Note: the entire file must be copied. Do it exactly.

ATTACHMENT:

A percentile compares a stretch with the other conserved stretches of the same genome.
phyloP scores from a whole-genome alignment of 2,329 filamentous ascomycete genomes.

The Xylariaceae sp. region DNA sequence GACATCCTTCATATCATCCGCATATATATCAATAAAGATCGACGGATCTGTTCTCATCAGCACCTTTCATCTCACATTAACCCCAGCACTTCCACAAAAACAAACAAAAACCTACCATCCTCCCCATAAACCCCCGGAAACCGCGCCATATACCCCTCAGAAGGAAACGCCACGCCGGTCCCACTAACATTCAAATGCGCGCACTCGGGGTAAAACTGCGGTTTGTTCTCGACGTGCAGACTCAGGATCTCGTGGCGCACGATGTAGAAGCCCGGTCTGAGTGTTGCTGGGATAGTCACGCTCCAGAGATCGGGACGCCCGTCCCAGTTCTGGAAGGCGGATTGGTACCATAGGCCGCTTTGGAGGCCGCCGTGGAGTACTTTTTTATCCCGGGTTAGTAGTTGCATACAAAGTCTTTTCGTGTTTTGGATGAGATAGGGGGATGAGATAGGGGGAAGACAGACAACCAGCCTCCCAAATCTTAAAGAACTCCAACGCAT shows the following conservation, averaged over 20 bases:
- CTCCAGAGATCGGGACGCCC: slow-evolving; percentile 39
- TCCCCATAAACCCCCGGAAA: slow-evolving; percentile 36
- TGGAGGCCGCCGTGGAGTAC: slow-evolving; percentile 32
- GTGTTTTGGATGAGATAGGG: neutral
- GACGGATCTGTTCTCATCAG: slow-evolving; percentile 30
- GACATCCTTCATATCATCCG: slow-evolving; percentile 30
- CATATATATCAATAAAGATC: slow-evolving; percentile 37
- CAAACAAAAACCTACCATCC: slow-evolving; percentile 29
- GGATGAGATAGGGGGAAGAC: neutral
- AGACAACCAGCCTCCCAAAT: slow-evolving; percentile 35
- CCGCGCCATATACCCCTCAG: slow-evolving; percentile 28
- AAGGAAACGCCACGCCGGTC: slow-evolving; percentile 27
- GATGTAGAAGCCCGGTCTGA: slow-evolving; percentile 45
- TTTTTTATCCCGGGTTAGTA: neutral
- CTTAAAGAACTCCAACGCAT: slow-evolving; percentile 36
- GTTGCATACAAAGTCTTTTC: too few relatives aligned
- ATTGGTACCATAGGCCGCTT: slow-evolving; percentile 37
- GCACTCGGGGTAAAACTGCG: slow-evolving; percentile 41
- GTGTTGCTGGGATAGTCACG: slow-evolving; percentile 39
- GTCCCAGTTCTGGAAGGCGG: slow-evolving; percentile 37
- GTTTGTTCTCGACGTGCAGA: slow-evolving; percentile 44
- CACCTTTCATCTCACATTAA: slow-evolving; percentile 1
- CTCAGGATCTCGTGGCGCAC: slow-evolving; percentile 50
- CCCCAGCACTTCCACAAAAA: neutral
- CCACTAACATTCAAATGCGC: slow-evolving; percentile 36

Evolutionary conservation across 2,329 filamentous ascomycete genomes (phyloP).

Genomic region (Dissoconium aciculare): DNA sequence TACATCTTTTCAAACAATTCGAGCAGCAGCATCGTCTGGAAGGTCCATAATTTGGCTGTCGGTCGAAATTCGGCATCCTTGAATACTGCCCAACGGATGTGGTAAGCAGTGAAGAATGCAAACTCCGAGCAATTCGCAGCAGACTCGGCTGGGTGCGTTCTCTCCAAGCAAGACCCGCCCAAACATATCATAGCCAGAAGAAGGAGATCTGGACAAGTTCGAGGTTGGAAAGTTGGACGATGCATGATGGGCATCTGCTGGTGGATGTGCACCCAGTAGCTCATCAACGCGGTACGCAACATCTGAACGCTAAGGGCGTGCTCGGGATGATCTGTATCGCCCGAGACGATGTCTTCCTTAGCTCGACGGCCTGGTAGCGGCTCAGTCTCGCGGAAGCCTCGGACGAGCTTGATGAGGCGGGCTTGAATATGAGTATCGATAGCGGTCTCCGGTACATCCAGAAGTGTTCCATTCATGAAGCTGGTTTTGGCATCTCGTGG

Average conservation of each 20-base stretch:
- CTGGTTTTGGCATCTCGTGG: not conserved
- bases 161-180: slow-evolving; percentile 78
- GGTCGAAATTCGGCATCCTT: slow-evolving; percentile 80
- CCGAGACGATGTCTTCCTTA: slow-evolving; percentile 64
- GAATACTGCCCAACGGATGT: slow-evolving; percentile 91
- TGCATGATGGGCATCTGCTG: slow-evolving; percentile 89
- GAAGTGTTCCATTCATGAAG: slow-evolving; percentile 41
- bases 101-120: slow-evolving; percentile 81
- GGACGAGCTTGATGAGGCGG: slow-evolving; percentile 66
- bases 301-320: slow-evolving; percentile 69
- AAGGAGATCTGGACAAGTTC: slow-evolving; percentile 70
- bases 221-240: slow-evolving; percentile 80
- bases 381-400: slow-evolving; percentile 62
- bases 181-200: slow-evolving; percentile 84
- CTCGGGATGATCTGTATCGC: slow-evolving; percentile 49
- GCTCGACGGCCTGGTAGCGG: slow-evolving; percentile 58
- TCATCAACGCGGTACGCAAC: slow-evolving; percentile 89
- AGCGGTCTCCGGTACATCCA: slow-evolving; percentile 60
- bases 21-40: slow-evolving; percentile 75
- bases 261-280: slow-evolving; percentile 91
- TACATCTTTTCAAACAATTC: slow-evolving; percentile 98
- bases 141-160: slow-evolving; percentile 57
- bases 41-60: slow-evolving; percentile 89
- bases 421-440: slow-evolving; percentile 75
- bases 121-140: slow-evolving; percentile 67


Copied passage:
A percentile compares a stretch with the other conserved stretches of the same genome.
phyloP scores from a whole-genome alignment of 2,329 filamentous ascomycete genomes.

The Xylariaceae sp. region DNA sequence GACATCCTTCATATCATCCGCATATATATCAATAAAGATCGACGGATCTGTTCTCATCAGCACCTTTCATCTCACATTAACCCCAGCACTTCCACAAAAACAAACAAAAACCTACCATCCTCCCCATAAACCCCCGGAAACCGCGCCATATACCCCTCAGAAGGAAACGCCACGCCGGTCCCACTAACATTCAAATGCGCGCACTCGGGGTAAAACTGCGGTTTGTTCTCGACGTGCAGACTCAGGATCTCGTGGCGCACGATGTAGAAGCCCGGTCTGAGTGTTGCTGGGATAGTCACGCTCCAGAGATCGGGACGCCCGTCCCAGTTCTGGAAGGCGGATTGGTACCATAGGCCGCTTTGGAGGCCGCCGTGGAGTACTTTTTTATCCCGGGTTAGTAGTTGCATACAAAGTCTTTTCGTGTTTTGGATGAGATAGGGGGATGAGATAGGGGGAAGACAGACAACCAGCCTCCCAAATCTTAAAGAACTCCAACGCAT shows the following conservation, averaged over 20 bases:
- CTCCAGAGATCGGGACGCCC: slow-evolving; percentile 39
- TCCCCATAAACCCCCGGAAA: slow-evolving; percentile 36
- TGGAGGCCGCCGTGGAGTAC: slow-evolving; percentile 32
- GTGTTTTGGATGAGATAGGG: neutral
- GACGGATCTGTTCTCATCAG: slow-evolving; percentile 30
- GACATCCTTCATATCATCCG: slow-evolving; percentile 30
- CATATATATCAATAAAGATC: slow-evolving; percentile 37
- CAAACAAAAACCTACCATCC: slow-evolving; percentile 29
- GGATGAGATAGGGGGAAGAC: neutral
- AGACAACCAGCCTCCCAAAT: slow-evolving; percentile 35
- CCGCGCCATATACCCCTCAG: slow-evolving; percentile 28
- AAGGAAACGCCACGCCGGTC: slow-evolving; percentile 27
- GATGTAGAAGCCCGGTCTGA: slow-evolving; percentile 45
- TTTTTTATCCCGGGTTAGTA: neutral
- CTTAAAGAACTCCAACGCAT: slow-evolving; percentile 36
- GTTGCATACAAAGTCTTTTC: too few relatives aligned
- ATTGGTACCATAGGCCGCTT: slow-evolving; percentile 37
- GCACTCGGGGTAAAACTGCG: slow-evolving; percentile 41
- GTGTTGCTGGGATAGTCACG: slow-evolving; percentile 39
- GTCCCAGTTCTGGAAGGCGG: slow-evolving; percentile 37
- GTTTGTTCTCGACGTGCAGA: slow-evolving; percentile 44
- CACCTTTCATCTCACATTAA: slow-evolving; percentile 1
- CTCAGGATCTCGTGGCGCAC: slow-evolving; percentile 50
- CCCCAGCACTTCCACAAAAA: neutral
- CCACTAACATTCAAATGCGC: slow-evolving; percentile 36

Evolutionary conservation across 2,329 filamentous ascomycete genomes (phyloP).

Genomic region (Dissoconium aciculare): DNA sequence TACATCTTTTCAAACAATTCGAGCAGCAGCATCGTCTGGAAGGTCCATAATTTGGCTGTCGGTCGAAATTCGGCATCCTTGAATACTGCCCAACGGATGTGGTAAGCAGTGAAGAATGCAAACTCCGAGCAATTCGCAGCAGACTCGGCTGGGTGCGTTCTCTCCAAGCAAGACCCGCCCAAACATATCATAGCCAGAAGAAGGAGATCTGGACAAGTTCGAGGTTGGAAAGTTGGACGATGCATGATGGGCATCTGCTGGTGGATGTGCACCCAGTAGCTCATCAACGCGGTACGCAACATCTGAACGCTAAGGGCGTGCTCGGGATGATCTGTATCGCCCGAGACGATGTCTTCCTTAGCTCGACGGCCTGGTAGCGGCTCAGTCTCGCGGAAGCCTCGGACGAGCTTGATGAGGCGGGCTTGAATATGAGTATCGATAGCGGTCTCCGGTACATCCAGAAGTGTTCCATTCATGAAGCTGGTTTTGGCATCTCGTGG

Average conservation of each 20-base stretch:
- CTGGTTTTGGCATCTCGTGG: not conserved
- bases 161-180: slow-evolving; percentile 78
- GGTCGAAATTCGGCATCCTT: slow-evolving; percentile 80
- CCGAGACGATGTCTTCCTTA: slow-evolving; percentile 64
- GAATACTGCCCAACGGATGT: slow-evolving; percentile 91
- TGCATGATGGGCATCTGCTG: slow-evolving; percentile 89
- GAAGTGTTCCATTCATGAAG: slow-evolving; percentile 41
- bases 101-120: slow-evolving; percentile 81
- GGACGAGCTTGATGAGGCGG: slow-evolving; percentile 66
- bases 301-320: slow-evolving; percentile 69
- AAGGAGATCTGGACAAGTTC: slow-evolving; percentile 70
- bases 221-240: slow-evolving; percentile 80
- bases 381-400: slow-evolving; percentile 62
- bases 181-200: slow-evolving; percentile 84
- CTCGGGATGATCTGTATCGC: slow-evolving; percentile 49
- GCTCGACGGCCTGGTAGCGG: slow-evolving; percentile 58
- TCATCAACGCGGTACGCAAC: slow-evolving; percentile 89
- AGCGGTCTCCGGTACATCCA: slow-evolving; percentile 60
- bases 21-40: slow-evolving; percentile 75
- bases 261-280: slow-evolving; percentile 91
- TACATCTTTTCAAACAATTC: slow-evolving; percentile 98
- bases 141-160: slow-evolving; percentile 57
- bases 41-60: slow-evolving; percentile 89
- bases 421-440: slow-evolving; percentile 75
- bases 121-140: slow-evolving; percentile 67